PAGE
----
If I was to sum up today in one word, that word might possibly be consigned. The day was consigned for multiple reasons that I will now go into.
It was nearly two weeks since my last swim and that was down to the fact I tried to secure canoe cover to get across Bannow Bay. This crossing was hoped for as the tail end of an eight kilometer pitch from Cullenstown beach. I thought I had it in me to cover the distance if the tide was favourable and I had the company of a safety paddler. I had been in negotiations with a kayaker from Kilkenny, but between his availability which was weekdays after work and the tides there was only one opportunity since the last day. However when the day came the conditions were awful. Time was dragging on and I felt I might be waiting for a very long time before the right opportunity presented itself, and so I consigned myself to completing the five kilometers from Cullenstown to the edge of the bay at Bannow Bay beach and go from there. Today was the first weather opportunity since that decision.
On the last day out, you may recollect that I had a challenge at the finish in the form of a rapid flow out to sea from the lagoon of Ballyteige. In the lead up to today, I kept thinking this would present itself as a challenge again and I decided I would hope for the best and try not to think about it until I saw it in the flesh again. Part of me was saying that if the worst came to the worst, I would skip the outlet and add it to ‘Missings Gap’ as a section to come back to. This kind of psychology was lending itself to the prospect that sooner rather than later, the odyssey would come to an end, and being almost two weeks between swims gave weight to this thought process.
In the end when I got there, I seemed to approach the start section with blinkers on. The tide was falling into its last hour of decline and so the flow of the lagoon was just as fierce as when I last left it. As I was making my final preparations, I charted where I should start. There was a sand bank exposed on the other side of the mouth. It gave the perception of being a shallow channel. As the flow hit the sea there was a bit of turbulence and what looked like a path of sea heading straight out for a hundred metres at least. I was togged out and blowing up my tow float when a couple came walking up to me with haste. “Sorry, you’re not from around here are you?”. They were concerned that I was ignorantly ignoring the warning signs about bathing and in a way I was, but at this moment in time I was prepared to make a go of it. They talked ominously of swimmers coming a cropper and boats not being able to rescue them at this point and I suggested that they stay and keep an eye that I pass through into the calmer other side safely. They weren’t convinced until I informed them that I had walked across the channel on the last day out and then they conceded slightly. They did say that they didn’t know what they could do if there was any difficulty, but at this stage I was consigned to keeping to the rules and making a go of it.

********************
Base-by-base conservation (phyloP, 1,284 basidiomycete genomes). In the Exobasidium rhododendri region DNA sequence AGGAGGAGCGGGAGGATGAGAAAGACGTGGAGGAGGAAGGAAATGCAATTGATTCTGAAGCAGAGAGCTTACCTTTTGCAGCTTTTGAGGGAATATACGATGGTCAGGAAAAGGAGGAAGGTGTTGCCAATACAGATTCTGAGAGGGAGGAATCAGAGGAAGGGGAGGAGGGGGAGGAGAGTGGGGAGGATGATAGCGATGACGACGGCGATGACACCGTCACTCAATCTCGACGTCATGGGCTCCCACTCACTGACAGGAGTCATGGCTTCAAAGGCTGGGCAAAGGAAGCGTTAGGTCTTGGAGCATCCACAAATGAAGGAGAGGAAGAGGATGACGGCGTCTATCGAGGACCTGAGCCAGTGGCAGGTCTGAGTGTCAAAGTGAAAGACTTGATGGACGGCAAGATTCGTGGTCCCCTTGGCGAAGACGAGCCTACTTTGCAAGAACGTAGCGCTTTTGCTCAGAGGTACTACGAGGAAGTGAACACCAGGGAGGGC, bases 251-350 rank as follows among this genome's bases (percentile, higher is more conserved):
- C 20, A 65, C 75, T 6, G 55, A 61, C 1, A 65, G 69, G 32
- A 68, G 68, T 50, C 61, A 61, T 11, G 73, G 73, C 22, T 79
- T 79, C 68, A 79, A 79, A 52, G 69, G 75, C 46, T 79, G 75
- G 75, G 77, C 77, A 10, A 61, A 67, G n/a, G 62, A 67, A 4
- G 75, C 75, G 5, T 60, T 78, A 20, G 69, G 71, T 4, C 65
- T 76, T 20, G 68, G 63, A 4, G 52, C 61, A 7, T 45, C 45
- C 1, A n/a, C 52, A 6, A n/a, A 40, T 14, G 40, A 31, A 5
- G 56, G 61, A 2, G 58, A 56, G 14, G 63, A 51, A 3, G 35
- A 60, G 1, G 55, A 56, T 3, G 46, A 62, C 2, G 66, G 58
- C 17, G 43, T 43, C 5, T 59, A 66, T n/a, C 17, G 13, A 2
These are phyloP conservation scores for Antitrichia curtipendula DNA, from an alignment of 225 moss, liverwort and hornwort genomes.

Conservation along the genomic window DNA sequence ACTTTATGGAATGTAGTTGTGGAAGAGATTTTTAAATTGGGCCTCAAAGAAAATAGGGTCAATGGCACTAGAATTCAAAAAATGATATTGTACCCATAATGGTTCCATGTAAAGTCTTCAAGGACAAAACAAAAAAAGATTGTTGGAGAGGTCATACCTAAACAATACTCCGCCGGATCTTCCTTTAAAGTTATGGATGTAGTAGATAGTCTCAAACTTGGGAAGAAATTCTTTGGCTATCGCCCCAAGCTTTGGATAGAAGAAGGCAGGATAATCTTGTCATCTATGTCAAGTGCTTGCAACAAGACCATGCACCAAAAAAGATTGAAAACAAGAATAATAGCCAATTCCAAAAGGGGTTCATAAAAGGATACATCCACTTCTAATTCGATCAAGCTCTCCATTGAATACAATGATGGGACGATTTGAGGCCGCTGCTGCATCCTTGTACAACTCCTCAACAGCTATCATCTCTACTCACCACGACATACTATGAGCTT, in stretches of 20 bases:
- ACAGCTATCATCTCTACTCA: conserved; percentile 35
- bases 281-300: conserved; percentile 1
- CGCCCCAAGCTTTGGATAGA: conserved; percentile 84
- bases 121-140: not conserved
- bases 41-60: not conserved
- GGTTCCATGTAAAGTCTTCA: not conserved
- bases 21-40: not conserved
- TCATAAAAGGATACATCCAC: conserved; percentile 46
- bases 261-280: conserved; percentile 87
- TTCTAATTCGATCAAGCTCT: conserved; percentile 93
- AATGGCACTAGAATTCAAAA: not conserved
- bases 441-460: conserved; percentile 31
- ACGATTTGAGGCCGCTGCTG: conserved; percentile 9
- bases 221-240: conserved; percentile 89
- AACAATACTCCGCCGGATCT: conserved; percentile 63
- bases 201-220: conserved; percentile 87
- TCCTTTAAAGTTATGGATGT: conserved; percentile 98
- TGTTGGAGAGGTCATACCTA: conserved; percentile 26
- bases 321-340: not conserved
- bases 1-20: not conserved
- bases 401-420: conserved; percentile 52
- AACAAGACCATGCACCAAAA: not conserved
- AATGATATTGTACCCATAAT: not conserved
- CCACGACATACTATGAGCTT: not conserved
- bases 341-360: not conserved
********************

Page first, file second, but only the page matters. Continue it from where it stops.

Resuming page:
I waded across the stoney shallows into the channel and there was a strong flow. Before I got waist deep I knew I was about to lose my footing so I made a dash for the sandbank on the other side. I’d say in about ten strokes I had swam the ten metres across but was swept twenty metres out. I just about made the corner of the intended sandbank and forced myself to stand and walk on the painful stone bank. It wasn’t so bad. I then knew I was in control of the situation and I turned and waved back at the two lifeguards on the beach behind me. I got a wave back.
I was still very much in a state of trepidation about the swim and the unfamiliarity of these waters so my pace was very cautious. After the first ten minutes, I had swam clear of lagoon outflow and the waves settled down. I was way out yet I knew that it was a shallow beach coast line to the next headland. I had misgivings about the currents as I knew low tide was within half an hour at Cullenstown yet somehow low tide was almost an hour later at Bannow Bay. Then it occurred to me that what the internet might be considering Bannow Bay to be, might be the inner lagoon-like bay as opposed to the area between here and Baginbun on the Hook peninsula. I was too far from the shore line for my shortsightedness to get a reference. That and the first ten minutes seemed to go on forever.
There was no visibility in the water for the first half of the swim and this added to the despondency. The sky was mostly overcast by virtue of the fact there was a prevailing cloud centered over the area and it was a cruel torturer as it allowed a persistent gap to let the sun shine on the coastline about two kilometres away. The thoughts were getting negative and I had the mindset of someone being goaded. A voice asked “Do you think you will achieve anything with this swim?” My response was, “I’m just trying to bring some sunshine to the world”. The clouds blocked the sun as if to say, “Yeah that’s not going to happen”, and again I replied, “If enough people keep trying, it will”. The voice then went away, so I felt I won the argument, though the sun didn’t come out.